Research has suggested that social housing residents could see their heating bills slashed by 42 per cent if their homes were insulated and draught-proofed, saving £700 million a year in total. Housing Industry Leaders looks at how social landlords could plan ahead for large-scale retrofitting.
The National Housing Federation (NHF) has said that a family in social housing with an EPC of D or below spends an average of £1,343 a year on heating, based on the current energy price guarantee.
It means that this would reduce by 42 per cent to £776 a year if these homes were insulated and brought up to an EPC of C or above. This equates to more than £700 million a year in savings. The calculation is based on an analysis of heating cost figures from the English Housing Survey and EPC data published by the UK Government.
Social Landlords Could Plan Large-scale Retrofitting
Poorly insulation homes are one of the UK’s biggest environmental polluters and have become a major culprit in the cost-of-living crisis, the NHF has said.
Three-quarters of social housing residents currently rely on benefits and a large number of families are at risk of falling into poverty or debt because of the increased energy costs, it added.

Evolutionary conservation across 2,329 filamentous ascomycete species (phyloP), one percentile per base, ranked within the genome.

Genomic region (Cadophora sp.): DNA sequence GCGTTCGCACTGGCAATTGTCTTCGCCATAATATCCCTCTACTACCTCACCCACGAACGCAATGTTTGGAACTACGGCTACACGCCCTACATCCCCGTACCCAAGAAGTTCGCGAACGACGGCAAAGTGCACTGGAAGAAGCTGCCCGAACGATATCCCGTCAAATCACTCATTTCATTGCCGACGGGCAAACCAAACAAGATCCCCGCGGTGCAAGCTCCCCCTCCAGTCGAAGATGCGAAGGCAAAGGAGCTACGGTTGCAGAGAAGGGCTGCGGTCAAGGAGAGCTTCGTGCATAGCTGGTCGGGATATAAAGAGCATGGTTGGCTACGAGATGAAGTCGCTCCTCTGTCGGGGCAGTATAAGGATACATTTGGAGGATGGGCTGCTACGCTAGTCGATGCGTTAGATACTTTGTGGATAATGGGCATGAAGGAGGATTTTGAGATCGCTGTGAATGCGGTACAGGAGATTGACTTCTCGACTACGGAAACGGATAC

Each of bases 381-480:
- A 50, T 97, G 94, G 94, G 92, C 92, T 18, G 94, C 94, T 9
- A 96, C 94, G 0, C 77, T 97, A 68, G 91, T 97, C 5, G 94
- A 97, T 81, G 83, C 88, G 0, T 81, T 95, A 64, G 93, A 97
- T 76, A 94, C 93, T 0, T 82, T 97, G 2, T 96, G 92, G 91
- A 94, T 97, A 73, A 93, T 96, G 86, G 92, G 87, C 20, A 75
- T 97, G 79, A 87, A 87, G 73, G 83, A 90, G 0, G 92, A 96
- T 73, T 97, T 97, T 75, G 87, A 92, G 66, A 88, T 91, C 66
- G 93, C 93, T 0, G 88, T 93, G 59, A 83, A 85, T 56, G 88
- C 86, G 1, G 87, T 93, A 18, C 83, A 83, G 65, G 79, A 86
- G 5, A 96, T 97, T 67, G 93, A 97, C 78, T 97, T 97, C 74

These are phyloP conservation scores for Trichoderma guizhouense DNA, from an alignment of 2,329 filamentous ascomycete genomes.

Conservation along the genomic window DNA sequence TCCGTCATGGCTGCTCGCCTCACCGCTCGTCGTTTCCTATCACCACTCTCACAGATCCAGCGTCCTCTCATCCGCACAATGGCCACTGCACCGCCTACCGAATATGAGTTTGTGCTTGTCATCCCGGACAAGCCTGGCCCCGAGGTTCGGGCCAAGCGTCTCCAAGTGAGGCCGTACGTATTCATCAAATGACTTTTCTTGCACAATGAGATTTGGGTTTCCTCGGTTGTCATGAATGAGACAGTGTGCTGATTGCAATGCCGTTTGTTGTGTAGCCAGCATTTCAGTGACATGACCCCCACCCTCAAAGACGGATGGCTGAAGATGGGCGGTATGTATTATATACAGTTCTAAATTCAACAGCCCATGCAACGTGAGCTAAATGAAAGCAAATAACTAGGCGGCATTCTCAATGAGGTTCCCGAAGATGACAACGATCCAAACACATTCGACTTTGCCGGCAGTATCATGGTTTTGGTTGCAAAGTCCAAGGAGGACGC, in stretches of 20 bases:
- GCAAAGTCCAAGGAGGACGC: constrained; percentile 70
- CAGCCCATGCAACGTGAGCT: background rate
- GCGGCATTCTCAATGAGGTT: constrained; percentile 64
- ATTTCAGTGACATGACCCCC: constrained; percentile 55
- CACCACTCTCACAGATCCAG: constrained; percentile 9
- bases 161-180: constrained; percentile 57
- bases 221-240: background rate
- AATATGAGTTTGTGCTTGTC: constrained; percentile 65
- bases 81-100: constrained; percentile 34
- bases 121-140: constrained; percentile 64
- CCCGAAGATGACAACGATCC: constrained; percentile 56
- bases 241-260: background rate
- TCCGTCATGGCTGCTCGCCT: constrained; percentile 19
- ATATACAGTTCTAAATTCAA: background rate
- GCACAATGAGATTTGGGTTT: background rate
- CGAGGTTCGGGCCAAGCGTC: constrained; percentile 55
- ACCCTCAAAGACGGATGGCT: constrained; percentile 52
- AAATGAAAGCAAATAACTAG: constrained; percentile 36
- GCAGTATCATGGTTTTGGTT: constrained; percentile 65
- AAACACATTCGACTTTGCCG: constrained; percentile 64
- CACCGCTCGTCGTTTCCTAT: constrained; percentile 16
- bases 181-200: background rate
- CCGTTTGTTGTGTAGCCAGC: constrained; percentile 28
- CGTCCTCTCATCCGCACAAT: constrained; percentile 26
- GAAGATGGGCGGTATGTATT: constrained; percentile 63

Now, the NHF is calling on the UK Government to release the full £3.8 billion pledge by 2030 to decarbonise social housing, of which about £1 billion has been committed. In addition to this, it says that this would enable social landlords to plan ahead for large-scale retrofitting.
Decarbonising Social Homes Is A Win-win Solution
Chief Executive, Kate Henderson said: “Whilst the Government’s energy price guarantee is welcome support for now, it is not enough to protect people living in the least energy efficient homes from astronomic price increases, with some social tenants losing as much as two months’ pay on energy costs and forced to make impossible choices – such as risking getting into debt – to afford basic living costs.
“Looking ahead to April 2023, without well-targeted means-tested support, social housing residents will be facing an even more extraordinary burden.”
Decarbonising social homes is a win-win solution, and the faster it can be done, the greater the benefits for residents and the environment.
Kate has called on the government to prioritise retrofitting social homes as a “long-term solution to the energy, cost-of-living and climate crises.”